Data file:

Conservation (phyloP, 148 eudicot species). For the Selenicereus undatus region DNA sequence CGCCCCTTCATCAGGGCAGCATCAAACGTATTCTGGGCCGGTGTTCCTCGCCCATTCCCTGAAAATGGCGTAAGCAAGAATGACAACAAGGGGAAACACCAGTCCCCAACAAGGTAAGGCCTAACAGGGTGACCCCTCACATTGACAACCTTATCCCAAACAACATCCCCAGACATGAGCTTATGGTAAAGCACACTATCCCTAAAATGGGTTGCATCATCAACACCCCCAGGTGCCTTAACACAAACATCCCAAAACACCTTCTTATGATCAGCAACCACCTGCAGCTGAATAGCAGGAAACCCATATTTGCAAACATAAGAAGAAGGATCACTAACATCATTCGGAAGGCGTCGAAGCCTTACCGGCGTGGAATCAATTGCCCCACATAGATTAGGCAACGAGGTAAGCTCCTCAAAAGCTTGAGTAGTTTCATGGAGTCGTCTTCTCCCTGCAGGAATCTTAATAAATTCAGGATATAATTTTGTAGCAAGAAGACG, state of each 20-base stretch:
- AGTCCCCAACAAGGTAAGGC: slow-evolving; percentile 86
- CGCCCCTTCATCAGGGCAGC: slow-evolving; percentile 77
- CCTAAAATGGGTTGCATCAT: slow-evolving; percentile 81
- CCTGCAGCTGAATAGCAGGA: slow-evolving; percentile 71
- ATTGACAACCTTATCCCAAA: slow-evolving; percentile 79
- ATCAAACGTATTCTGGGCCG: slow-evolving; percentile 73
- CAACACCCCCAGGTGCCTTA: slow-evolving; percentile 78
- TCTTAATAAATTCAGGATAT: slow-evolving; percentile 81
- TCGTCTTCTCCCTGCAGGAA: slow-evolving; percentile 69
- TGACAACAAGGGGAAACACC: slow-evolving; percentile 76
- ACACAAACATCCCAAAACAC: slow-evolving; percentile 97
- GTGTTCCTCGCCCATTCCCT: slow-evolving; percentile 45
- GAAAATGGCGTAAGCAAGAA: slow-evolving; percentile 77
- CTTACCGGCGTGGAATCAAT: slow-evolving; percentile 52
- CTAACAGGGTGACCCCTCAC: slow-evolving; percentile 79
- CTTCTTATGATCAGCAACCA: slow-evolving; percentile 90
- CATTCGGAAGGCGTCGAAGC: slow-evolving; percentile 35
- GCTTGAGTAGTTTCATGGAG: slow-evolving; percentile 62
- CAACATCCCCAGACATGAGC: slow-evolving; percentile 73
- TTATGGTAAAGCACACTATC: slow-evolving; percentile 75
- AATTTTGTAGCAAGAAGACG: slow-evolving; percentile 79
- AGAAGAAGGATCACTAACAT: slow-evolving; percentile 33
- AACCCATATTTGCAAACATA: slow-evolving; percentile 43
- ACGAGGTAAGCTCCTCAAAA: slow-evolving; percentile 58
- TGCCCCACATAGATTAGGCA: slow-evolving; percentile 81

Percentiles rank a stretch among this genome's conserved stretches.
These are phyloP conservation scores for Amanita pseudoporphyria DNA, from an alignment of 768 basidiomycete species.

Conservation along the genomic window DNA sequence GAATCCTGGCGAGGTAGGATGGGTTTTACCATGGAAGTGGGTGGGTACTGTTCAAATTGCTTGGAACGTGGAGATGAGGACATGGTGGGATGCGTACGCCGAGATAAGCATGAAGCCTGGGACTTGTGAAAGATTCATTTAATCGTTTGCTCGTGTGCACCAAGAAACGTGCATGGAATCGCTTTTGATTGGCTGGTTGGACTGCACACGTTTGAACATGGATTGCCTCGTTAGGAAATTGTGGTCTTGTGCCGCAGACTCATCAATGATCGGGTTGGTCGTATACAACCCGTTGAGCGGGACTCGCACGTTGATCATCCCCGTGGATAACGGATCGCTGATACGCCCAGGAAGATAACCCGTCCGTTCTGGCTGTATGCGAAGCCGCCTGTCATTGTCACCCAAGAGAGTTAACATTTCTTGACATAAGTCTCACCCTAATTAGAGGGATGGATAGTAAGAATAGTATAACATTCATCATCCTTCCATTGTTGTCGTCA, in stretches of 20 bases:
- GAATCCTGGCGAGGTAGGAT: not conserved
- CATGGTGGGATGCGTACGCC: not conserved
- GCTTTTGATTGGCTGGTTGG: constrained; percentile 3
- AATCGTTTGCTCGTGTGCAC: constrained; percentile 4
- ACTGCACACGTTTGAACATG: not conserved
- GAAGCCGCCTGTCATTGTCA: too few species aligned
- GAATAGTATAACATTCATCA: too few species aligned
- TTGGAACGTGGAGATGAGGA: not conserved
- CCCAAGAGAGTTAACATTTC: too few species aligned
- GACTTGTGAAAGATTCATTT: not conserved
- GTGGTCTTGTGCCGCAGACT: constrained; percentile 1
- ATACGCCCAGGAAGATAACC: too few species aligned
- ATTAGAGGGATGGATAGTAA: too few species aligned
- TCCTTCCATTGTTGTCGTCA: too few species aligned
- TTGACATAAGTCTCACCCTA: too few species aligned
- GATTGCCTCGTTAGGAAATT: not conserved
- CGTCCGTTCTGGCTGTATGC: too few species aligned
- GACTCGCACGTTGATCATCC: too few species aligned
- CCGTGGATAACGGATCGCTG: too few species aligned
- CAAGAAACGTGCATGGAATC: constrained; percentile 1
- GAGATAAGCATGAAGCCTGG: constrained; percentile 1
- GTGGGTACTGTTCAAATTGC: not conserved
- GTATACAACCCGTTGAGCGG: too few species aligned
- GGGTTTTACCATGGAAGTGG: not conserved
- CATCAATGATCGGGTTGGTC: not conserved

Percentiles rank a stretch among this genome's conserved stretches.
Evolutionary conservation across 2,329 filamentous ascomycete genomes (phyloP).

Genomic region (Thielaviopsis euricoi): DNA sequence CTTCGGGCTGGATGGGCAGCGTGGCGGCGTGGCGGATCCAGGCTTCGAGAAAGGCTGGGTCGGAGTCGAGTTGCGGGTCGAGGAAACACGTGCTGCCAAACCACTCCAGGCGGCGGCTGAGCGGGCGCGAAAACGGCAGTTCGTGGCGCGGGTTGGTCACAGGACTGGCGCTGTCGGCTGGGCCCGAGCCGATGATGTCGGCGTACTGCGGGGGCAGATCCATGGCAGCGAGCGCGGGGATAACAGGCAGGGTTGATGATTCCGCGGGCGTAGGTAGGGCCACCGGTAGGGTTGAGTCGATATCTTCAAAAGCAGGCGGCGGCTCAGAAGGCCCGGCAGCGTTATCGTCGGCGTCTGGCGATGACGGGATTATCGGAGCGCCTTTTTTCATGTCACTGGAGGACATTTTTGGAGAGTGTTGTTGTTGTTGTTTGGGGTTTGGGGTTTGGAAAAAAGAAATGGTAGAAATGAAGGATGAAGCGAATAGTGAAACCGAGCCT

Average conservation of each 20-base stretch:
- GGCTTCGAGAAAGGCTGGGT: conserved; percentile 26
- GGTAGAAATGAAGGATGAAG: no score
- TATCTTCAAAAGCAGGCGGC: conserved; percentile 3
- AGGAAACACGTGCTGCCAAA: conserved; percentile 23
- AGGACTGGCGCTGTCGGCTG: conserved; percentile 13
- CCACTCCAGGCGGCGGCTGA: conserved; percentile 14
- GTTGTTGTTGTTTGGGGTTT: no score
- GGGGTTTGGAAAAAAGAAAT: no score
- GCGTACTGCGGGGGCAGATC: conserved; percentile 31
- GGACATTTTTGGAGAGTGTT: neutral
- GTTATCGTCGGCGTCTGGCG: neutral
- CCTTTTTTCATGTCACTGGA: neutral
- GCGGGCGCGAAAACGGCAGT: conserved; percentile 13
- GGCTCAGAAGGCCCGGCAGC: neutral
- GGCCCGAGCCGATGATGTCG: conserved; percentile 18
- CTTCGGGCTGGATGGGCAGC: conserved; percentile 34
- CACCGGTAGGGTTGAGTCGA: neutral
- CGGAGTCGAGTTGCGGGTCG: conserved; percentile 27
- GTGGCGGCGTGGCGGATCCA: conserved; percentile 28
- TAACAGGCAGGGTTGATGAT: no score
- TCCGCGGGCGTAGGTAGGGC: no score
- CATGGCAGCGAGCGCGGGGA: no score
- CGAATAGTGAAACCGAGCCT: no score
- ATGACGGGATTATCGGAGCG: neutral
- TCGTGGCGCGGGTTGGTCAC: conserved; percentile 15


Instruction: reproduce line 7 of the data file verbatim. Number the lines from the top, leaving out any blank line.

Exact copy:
- ATCAAACGTATTCTGGGCCG: slow-evolving; percentile 73